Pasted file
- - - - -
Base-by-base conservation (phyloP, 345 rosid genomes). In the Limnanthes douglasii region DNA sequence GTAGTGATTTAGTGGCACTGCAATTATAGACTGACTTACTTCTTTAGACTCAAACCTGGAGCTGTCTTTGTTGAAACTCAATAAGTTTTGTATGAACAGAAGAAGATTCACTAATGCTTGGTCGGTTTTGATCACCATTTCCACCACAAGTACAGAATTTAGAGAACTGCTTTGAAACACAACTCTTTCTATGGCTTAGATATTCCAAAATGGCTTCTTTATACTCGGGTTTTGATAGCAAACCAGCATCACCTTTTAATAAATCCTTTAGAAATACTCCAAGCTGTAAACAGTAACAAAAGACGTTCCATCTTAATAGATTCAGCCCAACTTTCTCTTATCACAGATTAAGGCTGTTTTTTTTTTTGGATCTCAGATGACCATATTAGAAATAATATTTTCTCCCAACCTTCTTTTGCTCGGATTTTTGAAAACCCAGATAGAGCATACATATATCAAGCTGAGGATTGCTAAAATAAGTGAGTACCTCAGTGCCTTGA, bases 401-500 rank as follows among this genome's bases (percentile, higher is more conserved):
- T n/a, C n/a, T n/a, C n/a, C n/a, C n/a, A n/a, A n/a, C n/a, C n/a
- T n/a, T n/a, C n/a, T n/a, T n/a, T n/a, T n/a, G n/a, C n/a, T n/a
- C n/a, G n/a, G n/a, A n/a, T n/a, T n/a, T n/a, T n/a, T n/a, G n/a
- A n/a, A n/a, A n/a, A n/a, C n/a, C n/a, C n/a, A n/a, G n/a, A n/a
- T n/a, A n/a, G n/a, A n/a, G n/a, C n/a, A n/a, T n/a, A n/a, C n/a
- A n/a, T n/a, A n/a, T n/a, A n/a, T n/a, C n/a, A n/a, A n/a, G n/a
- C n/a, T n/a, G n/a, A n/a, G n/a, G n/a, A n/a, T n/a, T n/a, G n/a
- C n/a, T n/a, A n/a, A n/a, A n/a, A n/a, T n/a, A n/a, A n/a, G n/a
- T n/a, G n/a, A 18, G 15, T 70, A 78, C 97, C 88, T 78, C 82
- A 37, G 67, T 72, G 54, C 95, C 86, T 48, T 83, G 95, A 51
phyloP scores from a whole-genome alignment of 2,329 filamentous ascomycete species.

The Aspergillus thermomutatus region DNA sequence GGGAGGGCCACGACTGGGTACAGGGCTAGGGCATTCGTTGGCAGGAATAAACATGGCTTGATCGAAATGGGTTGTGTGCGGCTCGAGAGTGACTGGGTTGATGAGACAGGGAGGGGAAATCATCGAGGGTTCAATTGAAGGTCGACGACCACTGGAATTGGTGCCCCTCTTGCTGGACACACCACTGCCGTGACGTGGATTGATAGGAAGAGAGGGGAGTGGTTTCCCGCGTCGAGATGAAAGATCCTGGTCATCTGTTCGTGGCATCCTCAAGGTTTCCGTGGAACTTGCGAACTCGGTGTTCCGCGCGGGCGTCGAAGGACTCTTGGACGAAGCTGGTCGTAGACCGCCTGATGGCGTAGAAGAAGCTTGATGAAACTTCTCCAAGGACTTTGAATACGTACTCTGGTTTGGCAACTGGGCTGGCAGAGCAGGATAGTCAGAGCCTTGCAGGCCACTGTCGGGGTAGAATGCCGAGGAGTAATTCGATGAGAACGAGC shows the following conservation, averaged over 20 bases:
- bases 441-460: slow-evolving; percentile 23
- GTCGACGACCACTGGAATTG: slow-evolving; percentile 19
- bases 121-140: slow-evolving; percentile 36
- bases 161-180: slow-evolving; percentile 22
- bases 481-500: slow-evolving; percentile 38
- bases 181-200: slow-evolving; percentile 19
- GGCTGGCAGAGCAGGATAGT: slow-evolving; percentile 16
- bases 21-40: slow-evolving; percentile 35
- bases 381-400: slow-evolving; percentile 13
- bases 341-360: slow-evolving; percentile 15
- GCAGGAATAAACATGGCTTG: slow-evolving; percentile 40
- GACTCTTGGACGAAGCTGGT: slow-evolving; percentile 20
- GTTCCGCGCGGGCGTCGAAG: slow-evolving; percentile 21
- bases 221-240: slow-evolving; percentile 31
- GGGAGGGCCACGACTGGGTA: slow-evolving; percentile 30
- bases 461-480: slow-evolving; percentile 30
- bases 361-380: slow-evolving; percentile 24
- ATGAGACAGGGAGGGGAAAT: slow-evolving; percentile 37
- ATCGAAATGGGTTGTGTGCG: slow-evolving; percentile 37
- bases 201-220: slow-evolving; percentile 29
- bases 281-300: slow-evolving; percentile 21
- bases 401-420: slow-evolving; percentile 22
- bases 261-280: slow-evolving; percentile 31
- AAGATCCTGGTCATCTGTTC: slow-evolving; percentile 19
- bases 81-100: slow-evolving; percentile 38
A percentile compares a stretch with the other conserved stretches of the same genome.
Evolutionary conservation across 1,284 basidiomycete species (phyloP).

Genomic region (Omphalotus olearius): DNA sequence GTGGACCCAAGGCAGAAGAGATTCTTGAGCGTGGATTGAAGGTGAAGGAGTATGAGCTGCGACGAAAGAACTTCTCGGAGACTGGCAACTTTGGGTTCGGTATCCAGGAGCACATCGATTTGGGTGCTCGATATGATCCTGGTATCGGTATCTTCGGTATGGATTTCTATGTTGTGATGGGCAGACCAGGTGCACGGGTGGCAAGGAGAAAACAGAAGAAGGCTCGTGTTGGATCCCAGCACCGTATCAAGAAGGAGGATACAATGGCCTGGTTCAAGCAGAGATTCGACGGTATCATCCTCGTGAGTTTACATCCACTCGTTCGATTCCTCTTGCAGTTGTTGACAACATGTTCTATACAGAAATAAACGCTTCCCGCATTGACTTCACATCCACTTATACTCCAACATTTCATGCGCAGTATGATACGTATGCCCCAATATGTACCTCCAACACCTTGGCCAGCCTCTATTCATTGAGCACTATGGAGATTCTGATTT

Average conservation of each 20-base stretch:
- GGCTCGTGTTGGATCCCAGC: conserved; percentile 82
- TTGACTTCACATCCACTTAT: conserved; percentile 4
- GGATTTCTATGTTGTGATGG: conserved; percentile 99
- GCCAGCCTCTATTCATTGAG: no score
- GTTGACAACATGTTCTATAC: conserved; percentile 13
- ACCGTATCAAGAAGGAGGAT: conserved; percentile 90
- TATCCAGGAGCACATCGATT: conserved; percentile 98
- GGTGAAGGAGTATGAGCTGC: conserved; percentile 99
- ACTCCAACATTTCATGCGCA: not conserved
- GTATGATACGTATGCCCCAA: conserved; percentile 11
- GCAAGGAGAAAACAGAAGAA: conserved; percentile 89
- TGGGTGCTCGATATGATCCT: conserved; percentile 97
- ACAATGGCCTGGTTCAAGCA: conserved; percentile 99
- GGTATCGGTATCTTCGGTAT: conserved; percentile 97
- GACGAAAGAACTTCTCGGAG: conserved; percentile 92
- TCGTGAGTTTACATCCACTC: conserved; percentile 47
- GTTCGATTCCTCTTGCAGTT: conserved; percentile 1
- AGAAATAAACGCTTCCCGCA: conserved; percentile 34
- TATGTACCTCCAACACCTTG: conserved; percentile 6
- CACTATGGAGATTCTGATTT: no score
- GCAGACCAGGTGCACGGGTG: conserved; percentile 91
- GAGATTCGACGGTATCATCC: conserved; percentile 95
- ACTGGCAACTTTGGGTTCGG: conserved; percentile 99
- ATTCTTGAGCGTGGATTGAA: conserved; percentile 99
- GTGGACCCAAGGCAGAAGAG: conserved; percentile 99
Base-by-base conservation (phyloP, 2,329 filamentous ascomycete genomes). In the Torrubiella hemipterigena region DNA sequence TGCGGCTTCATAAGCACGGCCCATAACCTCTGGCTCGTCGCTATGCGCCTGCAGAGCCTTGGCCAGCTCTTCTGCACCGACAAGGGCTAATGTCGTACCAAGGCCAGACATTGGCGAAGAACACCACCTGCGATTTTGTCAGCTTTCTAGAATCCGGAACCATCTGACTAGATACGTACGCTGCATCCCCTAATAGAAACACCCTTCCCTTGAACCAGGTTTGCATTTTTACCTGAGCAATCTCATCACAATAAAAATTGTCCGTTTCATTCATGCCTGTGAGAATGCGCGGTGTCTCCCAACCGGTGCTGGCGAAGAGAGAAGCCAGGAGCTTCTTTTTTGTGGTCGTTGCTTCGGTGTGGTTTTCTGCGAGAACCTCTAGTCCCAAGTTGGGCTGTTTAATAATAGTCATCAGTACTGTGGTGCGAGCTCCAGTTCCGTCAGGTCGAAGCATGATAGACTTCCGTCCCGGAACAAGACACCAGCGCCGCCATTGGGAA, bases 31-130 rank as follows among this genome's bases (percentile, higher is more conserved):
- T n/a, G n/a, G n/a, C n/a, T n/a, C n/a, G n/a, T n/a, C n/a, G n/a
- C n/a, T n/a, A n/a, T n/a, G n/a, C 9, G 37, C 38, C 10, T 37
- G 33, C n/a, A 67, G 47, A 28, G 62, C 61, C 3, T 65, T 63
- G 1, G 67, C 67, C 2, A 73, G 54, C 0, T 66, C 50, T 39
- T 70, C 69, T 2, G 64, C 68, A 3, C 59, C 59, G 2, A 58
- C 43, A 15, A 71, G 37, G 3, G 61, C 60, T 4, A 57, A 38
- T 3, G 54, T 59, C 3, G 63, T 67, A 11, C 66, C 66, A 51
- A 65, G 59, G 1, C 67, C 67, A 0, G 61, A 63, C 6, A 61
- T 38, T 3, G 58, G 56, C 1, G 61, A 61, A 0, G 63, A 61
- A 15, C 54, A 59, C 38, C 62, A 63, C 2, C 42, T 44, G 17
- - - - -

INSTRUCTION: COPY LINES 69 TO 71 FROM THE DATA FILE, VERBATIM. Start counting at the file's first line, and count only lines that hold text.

- T n/a, G n/a, G n/a, C n/a, T n/a, C n/a, G n/a, T n/a, C n/a, G n/a
- C n/a, T n/a, A n/a, T n/a, G n/a, C 9, G 37, C 38, C 10, T 37
- G 33, C n/a, A 67, G 47, A 28, G 62, C 61, C 3, T 65, T 63